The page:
Autism National Committee

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The Autism National Committee (known also as AUTCOM or AutCom) is an American advocacy association of autistic people and their allies.[1][2] AutCom operates as a non-profit organization.[3] AutCom is the only autism advocacy organization dedicated to "social justice for all citizens with Autism" through a shared vision and a commitment to positive approaches to protect and advance the human and civil rights of all persons with autism, pervasive developmental disorder, and related differences of Communication and behavior.


Main article: Autism

Autism is a disorder of neural development characterized by impaired social interaction and communication, and by restricted and repetitive behavior. The signs can all begin before a child is three years old. Autism affects information processing in the brain by altering how nerve cells and their synapses connect and organize. How this all occurs is still unknown and not well understood.

In the United States, the Centers for Disease Control and Prevention (CDC) reports approximately 9 per 1,000 children are diagnosed with autism.[4] The number of people diagnosed with an autism spectrum disorder has increased dramatically since the 1980s, partly due to changes in diagnostic criteria; the question of whether actual prevalence has increased is unresolved.

AutCom Activities and History[edit]

AUTCOM was founded in 1990 to protect and advance the human rights and civil rights of all persons with autism, Pervasive Development Disorder, and related differences of communication and behavior. It was founded by the late Dr. Herb Lovett. In the face of social policies of devaluation, which are expressed in the practices of segregation, medicalization, and aversive conditioning, AutCom asserts that all individuals are created equal and endowed with certain inalienable rights, and that among these are life, liberty, and the pursuit of happiness. As an independent 501(c)(3) non-profit organization, AutCom works to ensure that people with autism and related disabilities are treated equality and with dignity.

In 2012, AutCom published How Safe is the Schoolhouse? An Analysis of State Seclusion and Restraint Policies written by Jessica Butler.[5] The report provides a summary of state restraint and seclusion laws and policies in effect in 2012 for students in school. Approximately 29 states have meaningful legal protections against seclusion and restraint in school.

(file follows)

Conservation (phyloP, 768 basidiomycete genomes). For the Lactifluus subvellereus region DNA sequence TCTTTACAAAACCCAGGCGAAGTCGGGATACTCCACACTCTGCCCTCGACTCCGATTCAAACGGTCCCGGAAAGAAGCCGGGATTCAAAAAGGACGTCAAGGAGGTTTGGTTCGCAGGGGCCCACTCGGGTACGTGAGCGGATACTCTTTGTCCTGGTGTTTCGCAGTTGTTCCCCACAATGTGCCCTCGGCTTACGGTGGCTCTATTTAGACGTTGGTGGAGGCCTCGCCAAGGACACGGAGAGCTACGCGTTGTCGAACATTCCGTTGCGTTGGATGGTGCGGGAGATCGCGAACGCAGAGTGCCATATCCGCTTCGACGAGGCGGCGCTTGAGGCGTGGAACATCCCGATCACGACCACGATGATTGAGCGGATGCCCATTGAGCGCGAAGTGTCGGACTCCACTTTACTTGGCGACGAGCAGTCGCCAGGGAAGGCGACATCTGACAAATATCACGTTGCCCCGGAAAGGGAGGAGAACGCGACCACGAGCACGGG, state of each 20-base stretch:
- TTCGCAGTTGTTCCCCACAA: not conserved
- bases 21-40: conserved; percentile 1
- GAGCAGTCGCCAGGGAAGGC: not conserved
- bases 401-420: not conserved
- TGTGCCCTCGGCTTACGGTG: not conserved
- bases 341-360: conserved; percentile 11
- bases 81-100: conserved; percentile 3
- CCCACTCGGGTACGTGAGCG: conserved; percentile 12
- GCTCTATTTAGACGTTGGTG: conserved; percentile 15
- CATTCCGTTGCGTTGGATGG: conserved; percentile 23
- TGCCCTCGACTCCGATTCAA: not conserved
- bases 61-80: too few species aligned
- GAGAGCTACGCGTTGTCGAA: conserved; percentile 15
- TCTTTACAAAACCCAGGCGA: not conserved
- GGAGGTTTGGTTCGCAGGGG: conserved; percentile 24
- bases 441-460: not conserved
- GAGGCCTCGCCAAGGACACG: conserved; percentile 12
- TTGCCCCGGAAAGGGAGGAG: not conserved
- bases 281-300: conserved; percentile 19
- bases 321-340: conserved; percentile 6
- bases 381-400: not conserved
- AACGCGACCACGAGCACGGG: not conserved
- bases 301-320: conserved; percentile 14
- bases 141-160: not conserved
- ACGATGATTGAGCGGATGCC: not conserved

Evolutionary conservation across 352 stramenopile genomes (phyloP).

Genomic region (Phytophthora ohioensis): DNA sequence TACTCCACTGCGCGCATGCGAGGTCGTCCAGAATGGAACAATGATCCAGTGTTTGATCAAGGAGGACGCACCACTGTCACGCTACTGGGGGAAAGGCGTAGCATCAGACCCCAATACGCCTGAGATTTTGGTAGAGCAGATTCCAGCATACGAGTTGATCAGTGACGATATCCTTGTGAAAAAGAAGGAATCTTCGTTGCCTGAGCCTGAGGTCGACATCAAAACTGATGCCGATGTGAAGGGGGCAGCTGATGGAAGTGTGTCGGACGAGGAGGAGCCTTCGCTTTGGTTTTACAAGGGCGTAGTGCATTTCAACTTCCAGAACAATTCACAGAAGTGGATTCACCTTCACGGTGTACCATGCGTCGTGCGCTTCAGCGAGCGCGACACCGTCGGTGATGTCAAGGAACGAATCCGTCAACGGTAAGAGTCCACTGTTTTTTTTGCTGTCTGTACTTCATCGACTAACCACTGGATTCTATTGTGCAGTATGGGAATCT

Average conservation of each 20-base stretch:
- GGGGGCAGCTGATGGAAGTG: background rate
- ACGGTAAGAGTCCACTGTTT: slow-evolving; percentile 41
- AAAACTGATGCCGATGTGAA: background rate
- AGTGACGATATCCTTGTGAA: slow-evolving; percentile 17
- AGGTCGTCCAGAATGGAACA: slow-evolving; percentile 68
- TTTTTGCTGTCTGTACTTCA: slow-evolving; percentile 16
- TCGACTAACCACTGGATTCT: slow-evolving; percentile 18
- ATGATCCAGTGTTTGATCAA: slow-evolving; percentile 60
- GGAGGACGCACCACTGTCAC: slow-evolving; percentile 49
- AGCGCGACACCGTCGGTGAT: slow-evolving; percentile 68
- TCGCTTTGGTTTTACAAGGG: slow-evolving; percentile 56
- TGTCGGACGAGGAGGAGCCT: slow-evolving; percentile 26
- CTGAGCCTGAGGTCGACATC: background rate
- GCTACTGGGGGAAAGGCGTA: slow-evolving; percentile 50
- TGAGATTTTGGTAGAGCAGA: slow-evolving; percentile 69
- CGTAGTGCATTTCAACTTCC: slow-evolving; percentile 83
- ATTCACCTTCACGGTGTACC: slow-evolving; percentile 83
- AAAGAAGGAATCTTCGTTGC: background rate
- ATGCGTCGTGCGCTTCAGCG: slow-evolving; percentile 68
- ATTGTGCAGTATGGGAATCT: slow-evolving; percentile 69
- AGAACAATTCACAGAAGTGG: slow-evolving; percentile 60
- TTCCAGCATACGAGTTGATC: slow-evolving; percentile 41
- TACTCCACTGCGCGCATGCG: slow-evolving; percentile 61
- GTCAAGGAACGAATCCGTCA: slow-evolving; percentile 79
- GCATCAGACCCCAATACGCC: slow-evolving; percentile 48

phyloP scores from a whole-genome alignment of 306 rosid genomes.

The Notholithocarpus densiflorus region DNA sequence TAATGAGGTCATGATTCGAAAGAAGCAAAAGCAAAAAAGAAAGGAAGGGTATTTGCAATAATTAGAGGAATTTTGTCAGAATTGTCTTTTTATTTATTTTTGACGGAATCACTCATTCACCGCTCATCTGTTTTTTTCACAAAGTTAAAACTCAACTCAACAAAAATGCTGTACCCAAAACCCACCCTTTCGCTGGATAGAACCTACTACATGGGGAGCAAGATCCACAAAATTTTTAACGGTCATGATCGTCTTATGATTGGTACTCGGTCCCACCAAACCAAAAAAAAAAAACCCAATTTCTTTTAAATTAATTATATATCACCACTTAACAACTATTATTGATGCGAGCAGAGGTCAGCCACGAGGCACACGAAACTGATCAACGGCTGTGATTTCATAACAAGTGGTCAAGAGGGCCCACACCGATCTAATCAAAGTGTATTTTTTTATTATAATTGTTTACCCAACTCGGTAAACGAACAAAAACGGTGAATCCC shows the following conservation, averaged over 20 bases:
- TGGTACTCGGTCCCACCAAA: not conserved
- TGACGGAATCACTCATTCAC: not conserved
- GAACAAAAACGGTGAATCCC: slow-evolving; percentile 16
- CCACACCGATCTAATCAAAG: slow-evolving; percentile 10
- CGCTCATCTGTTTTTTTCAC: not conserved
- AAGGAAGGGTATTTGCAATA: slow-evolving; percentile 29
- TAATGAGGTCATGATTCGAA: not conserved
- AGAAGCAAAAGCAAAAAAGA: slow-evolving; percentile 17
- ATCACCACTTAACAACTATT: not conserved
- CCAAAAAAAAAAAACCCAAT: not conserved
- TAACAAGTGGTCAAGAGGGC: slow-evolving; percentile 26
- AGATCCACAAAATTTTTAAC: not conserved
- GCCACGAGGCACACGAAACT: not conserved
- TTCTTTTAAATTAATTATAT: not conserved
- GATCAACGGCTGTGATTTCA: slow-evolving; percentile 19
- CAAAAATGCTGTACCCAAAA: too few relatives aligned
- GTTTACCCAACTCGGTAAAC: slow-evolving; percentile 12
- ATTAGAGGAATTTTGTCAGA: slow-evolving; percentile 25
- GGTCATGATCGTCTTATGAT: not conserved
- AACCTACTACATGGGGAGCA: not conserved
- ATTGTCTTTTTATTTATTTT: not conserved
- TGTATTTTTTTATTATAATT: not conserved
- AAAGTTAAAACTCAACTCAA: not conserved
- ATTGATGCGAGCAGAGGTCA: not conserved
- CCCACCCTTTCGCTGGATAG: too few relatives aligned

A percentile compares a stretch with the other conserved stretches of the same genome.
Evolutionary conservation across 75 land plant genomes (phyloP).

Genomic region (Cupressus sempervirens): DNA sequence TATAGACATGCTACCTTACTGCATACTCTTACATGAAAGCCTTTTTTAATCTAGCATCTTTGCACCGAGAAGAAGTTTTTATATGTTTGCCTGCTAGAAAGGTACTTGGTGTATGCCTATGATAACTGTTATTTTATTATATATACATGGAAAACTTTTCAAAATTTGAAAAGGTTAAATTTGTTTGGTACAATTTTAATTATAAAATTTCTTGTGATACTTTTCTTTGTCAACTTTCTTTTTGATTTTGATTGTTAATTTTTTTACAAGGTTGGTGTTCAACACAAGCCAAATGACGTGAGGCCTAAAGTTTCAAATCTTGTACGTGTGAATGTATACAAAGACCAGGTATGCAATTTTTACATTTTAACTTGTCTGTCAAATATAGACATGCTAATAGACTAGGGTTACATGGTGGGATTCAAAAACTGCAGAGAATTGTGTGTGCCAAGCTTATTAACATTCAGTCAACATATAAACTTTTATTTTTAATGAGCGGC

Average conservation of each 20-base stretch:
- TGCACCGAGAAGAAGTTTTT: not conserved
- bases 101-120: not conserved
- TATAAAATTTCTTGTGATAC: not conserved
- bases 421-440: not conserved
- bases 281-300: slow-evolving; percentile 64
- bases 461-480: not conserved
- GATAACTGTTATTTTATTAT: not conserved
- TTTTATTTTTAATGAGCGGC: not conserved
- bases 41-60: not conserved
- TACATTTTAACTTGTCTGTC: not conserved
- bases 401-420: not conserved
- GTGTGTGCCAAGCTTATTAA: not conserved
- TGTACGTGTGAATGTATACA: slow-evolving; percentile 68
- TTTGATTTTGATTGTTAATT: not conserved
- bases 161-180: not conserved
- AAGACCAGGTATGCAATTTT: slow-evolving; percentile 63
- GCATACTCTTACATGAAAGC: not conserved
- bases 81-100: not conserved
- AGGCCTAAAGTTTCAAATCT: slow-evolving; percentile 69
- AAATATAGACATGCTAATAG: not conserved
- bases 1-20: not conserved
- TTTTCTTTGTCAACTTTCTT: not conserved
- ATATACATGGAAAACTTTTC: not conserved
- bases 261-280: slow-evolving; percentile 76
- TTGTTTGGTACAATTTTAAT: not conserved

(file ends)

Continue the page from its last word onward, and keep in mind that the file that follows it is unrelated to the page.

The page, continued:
Public Policy[edit]

AutCom believes strongly that no person should be subject to restraint, seclusion, aversives, or other forms of abuse. Children in school should receive positive supports and accommodations for their disability needs. The Government Accountability Office (GAO) found that hundreds of children have been subjected to these techniques, including a 7 year old dying after being held face down for hours by staff, and 5 year olds tied to chairs with duct tape and suffering broken arms and bloody noses. According to Unsafe in the Schoolhouse: Abuse of Children with Disabilities [6](J. Butler COPAA 2009), a large number of students who are abused have autism.

AutCom advocates for the right of autistic people to communicate via whatever form of augmentative and alternative communication they choose, including Facilitated Communication (FC), which is a technique involving one person's providing physical assistance to a communicatively impaired individual with the aim of helping the latter point or type. CNN reported on the experiences of some users of FC at AutCom's 2007 conference.[7] In a position paper published in 2008, AutCom argued that FC should not be dismissed but merits full consideration; that research findings are equivocal; and that FC is a valid means of communication for certain individuals (e.g., those who have gone on to type independently or with minimal physical support).[8]

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